In order to conduct an ANOVA test, I created four categories for my urban population growth data based on the mean, range, and standard deviation. Then I charted the data as bar graphs with mean growth rate for each category. The graph seemed to suggest a relationship between urban population growth rate and GDP growth rate based on 2010 data. However, when I ran the ANOVA test, my P-value came out to be 0.0694. This is greater than the 0.05 threshold under which the null hypothesis can be rejected, suggesting that there are no significant differences between the means of each Urban Growth Rate category. Furthermore, by looking at the scatter plot from my previous assignment (which did not demonstrate significant correlation), it calls into question if there are actually relationships between urbanization and economic growth. Perhaps there is another variable that affects urban growth and GDP growth. This leads to part two of my work. Instead of looking at urban growth rate, I used the UrbanAgg2007 variable instead. Perhaps the level of urbanization still matters. I looked into absolute degree instead of growth rate. UrbanAgg2007 is how much of a country’s total population is in cities with over 1 million people. Here, I aggregated the data using the pandas.cut function to produce three categorical groups for comparison. Using the quantile data, I used intervals of [0, 20, 37, 54] based on the mean and standard deviation (23.79 and 17.26 respectively). Below is the graph and descriptive metrics of this comparison: Name: UrbanAgg2007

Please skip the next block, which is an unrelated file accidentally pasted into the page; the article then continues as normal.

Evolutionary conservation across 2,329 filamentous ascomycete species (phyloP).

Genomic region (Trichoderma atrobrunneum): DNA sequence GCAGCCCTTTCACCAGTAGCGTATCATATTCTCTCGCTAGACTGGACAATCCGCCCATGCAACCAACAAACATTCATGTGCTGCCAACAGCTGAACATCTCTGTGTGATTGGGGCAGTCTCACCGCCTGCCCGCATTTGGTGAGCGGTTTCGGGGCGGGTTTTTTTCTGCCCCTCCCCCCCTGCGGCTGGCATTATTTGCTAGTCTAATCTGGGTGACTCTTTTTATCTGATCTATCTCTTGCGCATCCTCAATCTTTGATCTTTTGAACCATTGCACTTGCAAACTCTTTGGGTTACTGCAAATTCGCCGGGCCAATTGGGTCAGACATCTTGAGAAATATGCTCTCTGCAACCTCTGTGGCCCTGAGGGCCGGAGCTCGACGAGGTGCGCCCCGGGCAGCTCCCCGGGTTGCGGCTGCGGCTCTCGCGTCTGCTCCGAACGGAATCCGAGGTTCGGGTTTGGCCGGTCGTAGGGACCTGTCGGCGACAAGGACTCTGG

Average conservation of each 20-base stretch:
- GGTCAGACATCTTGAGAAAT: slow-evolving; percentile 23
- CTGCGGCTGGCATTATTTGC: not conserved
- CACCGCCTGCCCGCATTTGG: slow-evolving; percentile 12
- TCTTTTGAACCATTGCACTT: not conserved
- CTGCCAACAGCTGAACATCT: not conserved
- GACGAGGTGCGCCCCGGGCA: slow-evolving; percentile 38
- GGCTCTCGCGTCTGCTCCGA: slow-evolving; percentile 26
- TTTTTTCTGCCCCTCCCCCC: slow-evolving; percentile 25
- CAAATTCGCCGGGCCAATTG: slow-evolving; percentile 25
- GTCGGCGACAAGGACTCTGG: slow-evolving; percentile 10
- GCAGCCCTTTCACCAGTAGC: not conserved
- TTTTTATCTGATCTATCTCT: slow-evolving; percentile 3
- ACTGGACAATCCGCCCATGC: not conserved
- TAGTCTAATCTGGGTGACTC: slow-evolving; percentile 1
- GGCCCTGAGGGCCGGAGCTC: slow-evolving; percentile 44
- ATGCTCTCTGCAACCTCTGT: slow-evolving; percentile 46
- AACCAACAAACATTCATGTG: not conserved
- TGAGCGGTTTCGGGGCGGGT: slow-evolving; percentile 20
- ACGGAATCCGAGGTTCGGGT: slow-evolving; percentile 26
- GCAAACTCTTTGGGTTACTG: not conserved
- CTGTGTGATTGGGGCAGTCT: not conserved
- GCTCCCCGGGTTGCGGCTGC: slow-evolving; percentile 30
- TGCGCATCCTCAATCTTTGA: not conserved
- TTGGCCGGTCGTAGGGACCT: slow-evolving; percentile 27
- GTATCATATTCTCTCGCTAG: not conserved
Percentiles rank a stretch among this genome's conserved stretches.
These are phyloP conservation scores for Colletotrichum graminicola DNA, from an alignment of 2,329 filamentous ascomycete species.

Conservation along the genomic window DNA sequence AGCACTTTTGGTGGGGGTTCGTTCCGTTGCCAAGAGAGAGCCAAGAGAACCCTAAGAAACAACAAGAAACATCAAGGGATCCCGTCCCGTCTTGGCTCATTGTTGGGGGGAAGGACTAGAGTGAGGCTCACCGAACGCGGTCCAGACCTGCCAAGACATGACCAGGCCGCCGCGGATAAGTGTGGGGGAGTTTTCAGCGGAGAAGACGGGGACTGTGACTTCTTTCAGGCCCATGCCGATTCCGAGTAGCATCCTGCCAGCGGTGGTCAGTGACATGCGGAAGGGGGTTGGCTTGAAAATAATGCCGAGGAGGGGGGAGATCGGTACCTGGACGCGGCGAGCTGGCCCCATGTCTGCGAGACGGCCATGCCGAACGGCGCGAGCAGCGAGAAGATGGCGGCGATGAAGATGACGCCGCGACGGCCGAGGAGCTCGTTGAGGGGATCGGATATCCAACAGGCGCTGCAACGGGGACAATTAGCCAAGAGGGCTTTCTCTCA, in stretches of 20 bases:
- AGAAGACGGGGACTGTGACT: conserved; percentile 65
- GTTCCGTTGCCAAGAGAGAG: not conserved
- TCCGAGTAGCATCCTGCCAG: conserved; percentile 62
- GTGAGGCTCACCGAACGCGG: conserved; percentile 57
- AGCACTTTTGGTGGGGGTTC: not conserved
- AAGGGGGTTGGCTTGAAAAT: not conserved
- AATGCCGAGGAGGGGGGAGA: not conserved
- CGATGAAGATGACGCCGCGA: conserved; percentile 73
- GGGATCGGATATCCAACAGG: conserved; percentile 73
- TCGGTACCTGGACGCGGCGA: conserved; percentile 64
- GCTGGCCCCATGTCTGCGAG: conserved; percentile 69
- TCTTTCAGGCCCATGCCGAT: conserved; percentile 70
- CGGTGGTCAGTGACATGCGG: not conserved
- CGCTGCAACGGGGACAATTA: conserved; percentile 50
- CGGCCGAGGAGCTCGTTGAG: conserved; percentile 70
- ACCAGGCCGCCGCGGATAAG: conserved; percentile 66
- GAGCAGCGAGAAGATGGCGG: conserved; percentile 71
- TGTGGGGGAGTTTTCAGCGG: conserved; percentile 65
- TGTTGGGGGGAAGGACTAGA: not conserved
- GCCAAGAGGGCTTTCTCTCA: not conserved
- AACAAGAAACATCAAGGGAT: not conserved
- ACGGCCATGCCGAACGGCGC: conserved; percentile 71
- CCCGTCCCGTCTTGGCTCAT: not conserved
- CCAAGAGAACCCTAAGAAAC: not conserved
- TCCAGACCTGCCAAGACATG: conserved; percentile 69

count 97.000000
mean 23.795882
std 17.265522
min 0.000000
25% 12.036148
50% 19.385539
75% 31.485011
max 100.000000

From this graph, there seems to be a significant difference between the three groups, particularly between the Medium and High/Low groups. The data included is also fairly representative as there are 91 out of the 97 observations that fit into the three categorical groups. I then ran the ANOVA analysis and Tukey Honestly Significant Difference Test with significant results.

This is my Python code for Part II:

import pandas
import numpy
import seaborn
import matplotlib.pyplot as plt
import statsmodels.formula.api as smf
import statsmodels.stats.multicomp as multi

gapminder[‘GDP2010’] = pandas.to_numeric(gapminder[‘GDP2010’])
gapminder[‘GDPGrowth2010’] = pandas.to_numeric(gapminder[‘GDPGrowth2010’])
gapminder[‘UrbanPop2010’] = pandas.to_numeric(gapminder[‘UrbanPop2010’])
gapminder[‘UrbanPopGrowth2010’] = pandas.to_numeric(gapminder[‘UrbanPopGrowth2010’])
gapminder[‘Pop2010’] = pandas.to_numeric(gapminder[‘Pop2010’])
gapminder[‘UrbanAgg2007’] = pandas.to_numeric(gapminder[‘UrbanAgg2007’])

#replace 0 with NaN values, and dropna() removes rows with any NaN values
gapminder[‘GDP2010’] = gapminder[‘GDP2010’].replace(0,numpy.nan)
gapminder[‘GDPGrowth2010’] = gapminder[‘GDPGrowth2010’].replace(0,numpy.nan)
gapminder[‘UrbanPop2010’] = gapminder[‘UrbanPop2010’].replace(0,numpy.nan)
gapminder[‘UrbanPopGrowth2010’] = gapminder[‘UrbanPopGrowth2010’].replace(0,numpy.nan)
gapminder[‘Pop2010’] = gapminder[‘Pop2010’].replace(0,numpy.nan)

gapminder = gapminder.dropna(subset = [‘GDP2010′,’GDPGrowth2010′,’UrbanPop2010′,’UrbanPopGrowth2010′,’Pop2010’])
gapminder = gapminder[[‘Country’,’GDP2010′, ‘GDPGrowth2010’, ‘UrbanPop2010’, ‘UrbanPopGrowth2010’, ‘Pop2010’, ‘UrbanAgg2007’]]

print (gapminder)

GDPDes = gapminder[‘GDP2010’].describe()
print (GDPDes)

GDPGrowthDes = gapminder[‘GDPGrowth2010’].describe()
print (GDPGrowthDes)

UrbanPopDes = gapminder[‘UrbanPop2010’].describe()
print (UrbanPopDes)

UrbanGrowthDes = gapminder[‘UrbanPopGrowth2010’].describe()
print (UrbanGrowthDes)

UrbanDes = gapminder[‘UrbanAgg2007’].describe()
UrbanMedian = gapminder[‘UrbanAgg2007’].median()
print (UrbanDes)
print (UrbanMedian)

gapminder[‘UrbanRate4’]=pandas.cut(gapminder.UrbanAgg2007, [0, 20, 37, 54], labels=[“Low”, “Medium”, “High”])
test = gapminder[‘UrbanRate4’].value_counts(sort=False)
print(test)

#To remove NaN values from new variable UrbanRate4